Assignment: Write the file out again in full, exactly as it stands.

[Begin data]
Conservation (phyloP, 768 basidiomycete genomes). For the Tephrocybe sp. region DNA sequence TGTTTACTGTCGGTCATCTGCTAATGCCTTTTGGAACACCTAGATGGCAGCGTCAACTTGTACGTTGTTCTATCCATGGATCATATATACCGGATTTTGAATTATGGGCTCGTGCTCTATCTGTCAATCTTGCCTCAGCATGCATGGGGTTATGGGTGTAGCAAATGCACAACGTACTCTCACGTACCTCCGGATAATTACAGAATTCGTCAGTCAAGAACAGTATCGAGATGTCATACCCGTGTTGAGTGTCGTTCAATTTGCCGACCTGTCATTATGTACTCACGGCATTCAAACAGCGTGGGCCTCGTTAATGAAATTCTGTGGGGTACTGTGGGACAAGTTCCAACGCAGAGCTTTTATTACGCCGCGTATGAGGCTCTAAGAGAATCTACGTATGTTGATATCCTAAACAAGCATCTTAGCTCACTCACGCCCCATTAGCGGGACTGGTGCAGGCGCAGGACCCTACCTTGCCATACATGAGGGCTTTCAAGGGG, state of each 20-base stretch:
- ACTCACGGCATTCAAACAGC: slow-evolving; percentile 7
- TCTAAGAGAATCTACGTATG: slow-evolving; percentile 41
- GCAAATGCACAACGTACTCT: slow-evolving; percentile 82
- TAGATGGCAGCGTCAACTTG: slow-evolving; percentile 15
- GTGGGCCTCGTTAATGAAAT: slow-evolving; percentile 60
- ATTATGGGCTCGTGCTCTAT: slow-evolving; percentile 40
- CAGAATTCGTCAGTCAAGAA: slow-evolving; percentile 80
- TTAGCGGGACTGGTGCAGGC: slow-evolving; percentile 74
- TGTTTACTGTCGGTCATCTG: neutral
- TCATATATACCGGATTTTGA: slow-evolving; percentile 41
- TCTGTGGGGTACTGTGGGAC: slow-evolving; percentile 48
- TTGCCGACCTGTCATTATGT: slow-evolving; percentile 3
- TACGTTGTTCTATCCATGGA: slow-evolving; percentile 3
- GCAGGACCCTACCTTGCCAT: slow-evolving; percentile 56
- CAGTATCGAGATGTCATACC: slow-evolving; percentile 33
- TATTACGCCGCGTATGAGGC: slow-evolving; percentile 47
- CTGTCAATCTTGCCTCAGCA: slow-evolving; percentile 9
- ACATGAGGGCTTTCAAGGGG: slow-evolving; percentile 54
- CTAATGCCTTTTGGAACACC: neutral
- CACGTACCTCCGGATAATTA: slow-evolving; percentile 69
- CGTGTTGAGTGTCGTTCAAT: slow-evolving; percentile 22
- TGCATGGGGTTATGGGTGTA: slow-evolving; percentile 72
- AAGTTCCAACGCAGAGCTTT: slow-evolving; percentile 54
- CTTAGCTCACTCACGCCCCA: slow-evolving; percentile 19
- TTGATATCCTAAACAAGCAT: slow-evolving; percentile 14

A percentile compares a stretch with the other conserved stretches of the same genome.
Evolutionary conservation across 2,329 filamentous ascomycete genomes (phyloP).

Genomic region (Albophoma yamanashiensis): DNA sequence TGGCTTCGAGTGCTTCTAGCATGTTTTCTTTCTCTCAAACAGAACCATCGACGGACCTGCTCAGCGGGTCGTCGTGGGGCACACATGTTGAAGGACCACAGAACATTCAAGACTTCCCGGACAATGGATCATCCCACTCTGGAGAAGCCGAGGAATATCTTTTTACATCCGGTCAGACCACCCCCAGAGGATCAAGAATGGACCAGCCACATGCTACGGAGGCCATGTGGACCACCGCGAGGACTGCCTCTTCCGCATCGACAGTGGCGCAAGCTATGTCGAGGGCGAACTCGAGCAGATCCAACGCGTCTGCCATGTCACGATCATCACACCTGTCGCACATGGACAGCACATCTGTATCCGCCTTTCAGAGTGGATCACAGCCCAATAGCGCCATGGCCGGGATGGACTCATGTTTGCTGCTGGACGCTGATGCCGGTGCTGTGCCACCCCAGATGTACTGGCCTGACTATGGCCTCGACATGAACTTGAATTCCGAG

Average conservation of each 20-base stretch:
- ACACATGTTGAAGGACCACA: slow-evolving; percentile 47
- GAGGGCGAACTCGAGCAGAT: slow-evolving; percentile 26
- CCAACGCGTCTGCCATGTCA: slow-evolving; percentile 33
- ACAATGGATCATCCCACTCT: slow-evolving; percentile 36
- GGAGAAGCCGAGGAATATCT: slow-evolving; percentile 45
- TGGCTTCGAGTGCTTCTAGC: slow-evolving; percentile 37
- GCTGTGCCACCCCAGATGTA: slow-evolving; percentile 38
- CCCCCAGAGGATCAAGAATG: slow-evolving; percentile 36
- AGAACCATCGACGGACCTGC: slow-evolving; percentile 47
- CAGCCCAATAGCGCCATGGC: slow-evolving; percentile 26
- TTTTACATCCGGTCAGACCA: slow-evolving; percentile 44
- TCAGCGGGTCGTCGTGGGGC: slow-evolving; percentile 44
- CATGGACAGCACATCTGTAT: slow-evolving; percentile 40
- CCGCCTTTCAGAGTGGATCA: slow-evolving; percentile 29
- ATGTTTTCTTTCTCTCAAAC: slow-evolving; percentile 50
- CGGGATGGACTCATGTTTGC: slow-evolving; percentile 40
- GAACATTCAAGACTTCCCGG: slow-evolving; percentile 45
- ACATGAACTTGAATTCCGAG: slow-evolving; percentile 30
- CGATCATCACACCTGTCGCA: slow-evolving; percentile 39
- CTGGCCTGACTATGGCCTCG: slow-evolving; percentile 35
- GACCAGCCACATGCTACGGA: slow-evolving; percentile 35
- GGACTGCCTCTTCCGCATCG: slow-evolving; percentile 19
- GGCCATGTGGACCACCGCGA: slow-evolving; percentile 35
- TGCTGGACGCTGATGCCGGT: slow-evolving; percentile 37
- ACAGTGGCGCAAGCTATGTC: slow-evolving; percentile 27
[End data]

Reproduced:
Conservation (phyloP, 768 basidiomycete genomes). For the Tephrocybe sp. region DNA sequence TGTTTACTGTCGGTCATCTGCTAATGCCTTTTGGAACACCTAGATGGCAGCGTCAACTTGTACGTTGTTCTATCCATGGATCATATATACCGGATTTTGAATTATGGGCTCGTGCTCTATCTGTCAATCTTGCCTCAGCATGCATGGGGTTATGGGTGTAGCAAATGCACAACGTACTCTCACGTACCTCCGGATAATTACAGAATTCGTCAGTCAAGAACAGTATCGAGATGTCATACCCGTGTTGAGTGTCGTTCAATTTGCCGACCTGTCATTATGTACTCACGGCATTCAAACAGCGTGGGCCTCGTTAATGAAATTCTGTGGGGTACTGTGGGACAAGTTCCAACGCAGAGCTTTTATTACGCCGCGTATGAGGCTCTAAGAGAATCTACGTATGTTGATATCCTAAACAAGCATCTTAGCTCACTCACGCCCCATTAGCGGGACTGGTGCAGGCGCAGGACCCTACCTTGCCATACATGAGGGCTTTCAAGGGG, state of each 20-base stretch:
- ACTCACGGCATTCAAACAGC: slow-evolving; percentile 7
- TCTAAGAGAATCTACGTATG: slow-evolving; percentile 41
- GCAAATGCACAACGTACTCT: slow-evolving; percentile 82
- TAGATGGCAGCGTCAACTTG: slow-evolving; percentile 15
- GTGGGCCTCGTTAATGAAAT: slow-evolving; percentile 60
- ATTATGGGCTCGTGCTCTAT: slow-evolving; percentile 40
- CAGAATTCGTCAGTCAAGAA: slow-evolving; percentile 80
- TTAGCGGGACTGGTGCAGGC: slow-evolving; percentile 74
- TGTTTACTGTCGGTCATCTG: neutral
- TCATATATACCGGATTTTGA: slow-evolving; percentile 41
- TCTGTGGGGTACTGTGGGAC: slow-evolving; percentile 48
- TTGCCGACCTGTCATTATGT: slow-evolving; percentile 3
- TACGTTGTTCTATCCATGGA: slow-evolving; percentile 3
- GCAGGACCCTACCTTGCCAT: slow-evolving; percentile 56
- CAGTATCGAGATGTCATACC: slow-evolving; percentile 33
- TATTACGCCGCGTATGAGGC: slow-evolving; percentile 47
- CTGTCAATCTTGCCTCAGCA: slow-evolving; percentile 9
- ACATGAGGGCTTTCAAGGGG: slow-evolving; percentile 54
- CTAATGCCTTTTGGAACACC: neutral
- CACGTACCTCCGGATAATTA: slow-evolving; percentile 69
- CGTGTTGAGTGTCGTTCAAT: slow-evolving; percentile 22
- TGCATGGGGTTATGGGTGTA: slow-evolving; percentile 72
- AAGTTCCAACGCAGAGCTTT: slow-evolving; percentile 54
- CTTAGCTCACTCACGCCCCA: slow-evolving; percentile 19
- TTGATATCCTAAACAAGCAT: slow-evolving; percentile 14

A percentile compares a stretch with the other conserved stretches of the same genome.
Evolutionary conservation across 2,329 filamentous ascomycete genomes (phyloP).

Genomic region (Albophoma yamanashiensis): DNA sequence TGGCTTCGAGTGCTTCTAGCATGTTTTCTTTCTCTCAAACAGAACCATCGACGGACCTGCTCAGCGGGTCGTCGTGGGGCACACATGTTGAAGGACCACAGAACATTCAAGACTTCCCGGACAATGGATCATCCCACTCTGGAGAAGCCGAGGAATATCTTTTTACATCCGGTCAGACCACCCCCAGAGGATCAAGAATGGACCAGCCACATGCTACGGAGGCCATGTGGACCACCGCGAGGACTGCCTCTTCCGCATCGACAGTGGCGCAAGCTATGTCGAGGGCGAACTCGAGCAGATCCAACGCGTCTGCCATGTCACGATCATCACACCTGTCGCACATGGACAGCACATCTGTATCCGCCTTTCAGAGTGGATCACAGCCCAATAGCGCCATGGCCGGGATGGACTCATGTTTGCTGCTGGACGCTGATGCCGGTGCTGTGCCACCCCAGATGTACTGGCCTGACTATGGCCTCGACATGAACTTGAATTCCGAG

Average conservation of each 20-base stretch:
- ACACATGTTGAAGGACCACA: slow-evolving; percentile 47
- GAGGGCGAACTCGAGCAGAT: slow-evolving; percentile 26
- CCAACGCGTCTGCCATGTCA: slow-evolving; percentile 33
- ACAATGGATCATCCCACTCT: slow-evolving; percentile 36
- GGAGAAGCCGAGGAATATCT: slow-evolving; percentile 45
- TGGCTTCGAGTGCTTCTAGC: slow-evolving; percentile 37
- GCTGTGCCACCCCAGATGTA: slow-evolving; percentile 38
- CCCCCAGAGGATCAAGAATG: slow-evolving; percentile 36
- AGAACCATCGACGGACCTGC: slow-evolving; percentile 47
- CAGCCCAATAGCGCCATGGC: slow-evolving; percentile 26
- TTTTACATCCGGTCAGACCA: slow-evolving; percentile 44
- TCAGCGGGTCGTCGTGGGGC: slow-evolving; percentile 44
- CATGGACAGCACATCTGTAT: slow-evolving; percentile 40
- CCGCCTTTCAGAGTGGATCA: slow-evolving; percentile 29
- ATGTTTTCTTTCTCTCAAAC: slow-evolving; percentile 50
- CGGGATGGACTCATGTTTGC: slow-evolving; percentile 40
- GAACATTCAAGACTTCCCGG: slow-evolving; percentile 45
- ACATGAACTTGAATTCCGAG: slow-evolving; percentile 30
- CGATCATCACACCTGTCGCA: slow-evolving; percentile 39
- CTGGCCTGACTATGGCCTCG: slow-evolving; percentile 35
- GACCAGCCACATGCTACGGA: slow-evolving; percentile 35
- GGACTGCCTCTTCCGCATCG: slow-evolving; percentile 19
- GGCCATGTGGACCACCGCGA: slow-evolving; percentile 35
- TGCTGGACGCTGATGCCGGT: slow-evolving; percentile 37
- ACAGTGGCGCAAGCTATGTC: slow-evolving; percentile 27